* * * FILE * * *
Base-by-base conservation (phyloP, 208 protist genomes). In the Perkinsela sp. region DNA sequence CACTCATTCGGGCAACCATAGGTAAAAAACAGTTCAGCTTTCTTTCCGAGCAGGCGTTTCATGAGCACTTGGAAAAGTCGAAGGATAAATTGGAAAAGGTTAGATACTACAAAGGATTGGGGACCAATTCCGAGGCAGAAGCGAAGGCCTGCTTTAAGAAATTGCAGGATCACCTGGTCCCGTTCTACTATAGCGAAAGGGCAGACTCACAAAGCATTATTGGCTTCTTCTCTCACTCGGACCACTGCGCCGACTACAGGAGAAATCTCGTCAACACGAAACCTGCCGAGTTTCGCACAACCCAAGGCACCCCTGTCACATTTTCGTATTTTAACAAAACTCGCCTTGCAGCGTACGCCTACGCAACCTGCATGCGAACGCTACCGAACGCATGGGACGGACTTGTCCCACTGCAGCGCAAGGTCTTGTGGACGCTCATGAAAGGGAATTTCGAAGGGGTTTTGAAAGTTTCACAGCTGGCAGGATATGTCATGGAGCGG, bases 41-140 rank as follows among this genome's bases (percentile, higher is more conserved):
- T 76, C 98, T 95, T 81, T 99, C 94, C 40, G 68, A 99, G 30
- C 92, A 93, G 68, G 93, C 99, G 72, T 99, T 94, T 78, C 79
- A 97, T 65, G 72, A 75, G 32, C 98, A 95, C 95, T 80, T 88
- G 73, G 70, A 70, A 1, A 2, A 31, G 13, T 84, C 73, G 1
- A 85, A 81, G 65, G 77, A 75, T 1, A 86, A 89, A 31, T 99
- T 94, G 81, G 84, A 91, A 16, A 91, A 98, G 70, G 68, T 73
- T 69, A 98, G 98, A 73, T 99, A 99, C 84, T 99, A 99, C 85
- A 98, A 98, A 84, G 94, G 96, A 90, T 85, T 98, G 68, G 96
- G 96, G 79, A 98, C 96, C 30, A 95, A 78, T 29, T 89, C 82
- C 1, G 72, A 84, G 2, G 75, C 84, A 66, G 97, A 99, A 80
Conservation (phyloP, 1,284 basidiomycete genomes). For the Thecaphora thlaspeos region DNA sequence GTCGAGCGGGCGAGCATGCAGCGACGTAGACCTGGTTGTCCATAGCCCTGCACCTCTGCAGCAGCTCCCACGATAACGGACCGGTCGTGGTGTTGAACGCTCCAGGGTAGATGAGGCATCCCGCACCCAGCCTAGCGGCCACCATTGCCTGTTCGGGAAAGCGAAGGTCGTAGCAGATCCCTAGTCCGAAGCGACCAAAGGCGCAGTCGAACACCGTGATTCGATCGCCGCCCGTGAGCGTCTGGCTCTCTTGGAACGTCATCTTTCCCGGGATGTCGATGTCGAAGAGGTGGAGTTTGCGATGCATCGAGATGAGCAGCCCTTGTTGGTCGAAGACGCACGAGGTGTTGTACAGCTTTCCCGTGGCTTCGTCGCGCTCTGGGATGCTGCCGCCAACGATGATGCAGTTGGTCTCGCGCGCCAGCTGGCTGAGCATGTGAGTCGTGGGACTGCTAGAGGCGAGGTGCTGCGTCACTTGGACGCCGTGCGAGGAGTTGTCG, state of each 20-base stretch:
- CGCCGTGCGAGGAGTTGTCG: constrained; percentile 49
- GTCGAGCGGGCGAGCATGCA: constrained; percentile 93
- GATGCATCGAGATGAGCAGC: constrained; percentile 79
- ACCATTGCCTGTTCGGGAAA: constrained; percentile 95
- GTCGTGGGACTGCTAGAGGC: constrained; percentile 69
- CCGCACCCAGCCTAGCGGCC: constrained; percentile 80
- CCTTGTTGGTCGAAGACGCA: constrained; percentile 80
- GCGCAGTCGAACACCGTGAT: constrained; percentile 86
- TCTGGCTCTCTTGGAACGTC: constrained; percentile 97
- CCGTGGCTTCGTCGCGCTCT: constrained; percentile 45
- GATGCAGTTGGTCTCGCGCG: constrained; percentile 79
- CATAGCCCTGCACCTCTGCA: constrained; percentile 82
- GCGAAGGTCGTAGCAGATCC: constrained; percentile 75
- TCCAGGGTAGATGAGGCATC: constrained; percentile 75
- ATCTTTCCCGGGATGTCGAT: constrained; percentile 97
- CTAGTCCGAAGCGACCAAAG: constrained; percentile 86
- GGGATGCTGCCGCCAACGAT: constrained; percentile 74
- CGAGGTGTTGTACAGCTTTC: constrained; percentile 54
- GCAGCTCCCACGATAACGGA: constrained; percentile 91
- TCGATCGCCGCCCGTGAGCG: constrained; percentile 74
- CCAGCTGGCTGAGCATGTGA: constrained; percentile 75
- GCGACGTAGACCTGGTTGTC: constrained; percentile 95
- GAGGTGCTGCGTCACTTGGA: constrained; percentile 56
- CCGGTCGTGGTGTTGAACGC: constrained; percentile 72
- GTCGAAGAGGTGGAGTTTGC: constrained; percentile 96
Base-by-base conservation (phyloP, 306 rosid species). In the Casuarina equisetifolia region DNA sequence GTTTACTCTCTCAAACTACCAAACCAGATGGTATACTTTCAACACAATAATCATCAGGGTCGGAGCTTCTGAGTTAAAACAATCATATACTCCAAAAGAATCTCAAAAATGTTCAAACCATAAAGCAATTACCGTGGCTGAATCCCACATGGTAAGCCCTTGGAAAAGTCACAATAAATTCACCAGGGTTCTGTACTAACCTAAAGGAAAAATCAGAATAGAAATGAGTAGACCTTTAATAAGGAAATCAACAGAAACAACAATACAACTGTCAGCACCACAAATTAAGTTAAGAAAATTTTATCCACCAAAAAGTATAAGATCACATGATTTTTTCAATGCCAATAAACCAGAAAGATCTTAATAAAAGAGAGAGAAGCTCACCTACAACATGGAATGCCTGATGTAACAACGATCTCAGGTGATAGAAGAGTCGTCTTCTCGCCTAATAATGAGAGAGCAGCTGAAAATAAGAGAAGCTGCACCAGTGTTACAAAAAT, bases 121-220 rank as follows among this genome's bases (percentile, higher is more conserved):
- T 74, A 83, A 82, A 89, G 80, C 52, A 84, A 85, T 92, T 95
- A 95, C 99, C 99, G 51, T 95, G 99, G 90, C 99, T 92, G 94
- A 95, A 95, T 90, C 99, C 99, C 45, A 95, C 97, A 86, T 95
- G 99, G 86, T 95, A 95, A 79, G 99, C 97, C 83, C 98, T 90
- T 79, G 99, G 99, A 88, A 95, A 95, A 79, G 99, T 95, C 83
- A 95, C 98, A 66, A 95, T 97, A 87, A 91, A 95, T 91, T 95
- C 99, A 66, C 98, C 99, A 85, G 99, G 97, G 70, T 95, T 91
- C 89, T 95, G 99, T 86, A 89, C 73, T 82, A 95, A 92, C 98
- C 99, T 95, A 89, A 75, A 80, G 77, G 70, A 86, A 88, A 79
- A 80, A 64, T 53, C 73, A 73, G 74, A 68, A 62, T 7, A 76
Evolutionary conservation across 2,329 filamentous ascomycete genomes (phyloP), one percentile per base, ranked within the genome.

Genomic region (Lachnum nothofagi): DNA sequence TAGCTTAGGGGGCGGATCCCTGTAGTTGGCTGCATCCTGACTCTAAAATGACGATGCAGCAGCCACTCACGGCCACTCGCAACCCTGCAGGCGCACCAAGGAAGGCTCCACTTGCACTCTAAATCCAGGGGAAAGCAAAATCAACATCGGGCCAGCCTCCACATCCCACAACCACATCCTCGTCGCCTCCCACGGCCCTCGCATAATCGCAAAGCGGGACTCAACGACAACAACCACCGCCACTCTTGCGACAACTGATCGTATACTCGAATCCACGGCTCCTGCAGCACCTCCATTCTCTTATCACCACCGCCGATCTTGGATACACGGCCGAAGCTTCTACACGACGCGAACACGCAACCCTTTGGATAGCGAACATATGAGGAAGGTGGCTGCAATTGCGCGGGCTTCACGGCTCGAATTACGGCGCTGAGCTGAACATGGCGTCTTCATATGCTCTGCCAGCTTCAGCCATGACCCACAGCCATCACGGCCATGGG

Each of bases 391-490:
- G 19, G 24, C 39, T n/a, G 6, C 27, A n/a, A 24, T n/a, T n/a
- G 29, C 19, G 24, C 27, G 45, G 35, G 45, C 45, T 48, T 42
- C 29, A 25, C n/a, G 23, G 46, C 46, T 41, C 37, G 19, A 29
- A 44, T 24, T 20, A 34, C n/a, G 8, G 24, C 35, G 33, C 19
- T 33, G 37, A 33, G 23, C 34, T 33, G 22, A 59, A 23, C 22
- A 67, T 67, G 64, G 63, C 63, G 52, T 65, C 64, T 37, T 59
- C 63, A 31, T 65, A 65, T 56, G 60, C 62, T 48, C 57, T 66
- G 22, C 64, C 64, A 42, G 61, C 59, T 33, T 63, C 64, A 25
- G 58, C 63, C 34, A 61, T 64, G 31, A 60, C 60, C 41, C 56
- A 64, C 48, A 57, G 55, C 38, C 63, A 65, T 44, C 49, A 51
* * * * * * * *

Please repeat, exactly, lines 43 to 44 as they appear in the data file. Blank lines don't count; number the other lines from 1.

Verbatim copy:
- T 79, G 99, G 99, A 88, A 95, A 95, A 79, G 99, T 95, C 83
- A 95, C 98, A 66, A 95, T 97, A 87, A 91, A 95, T 91, T 95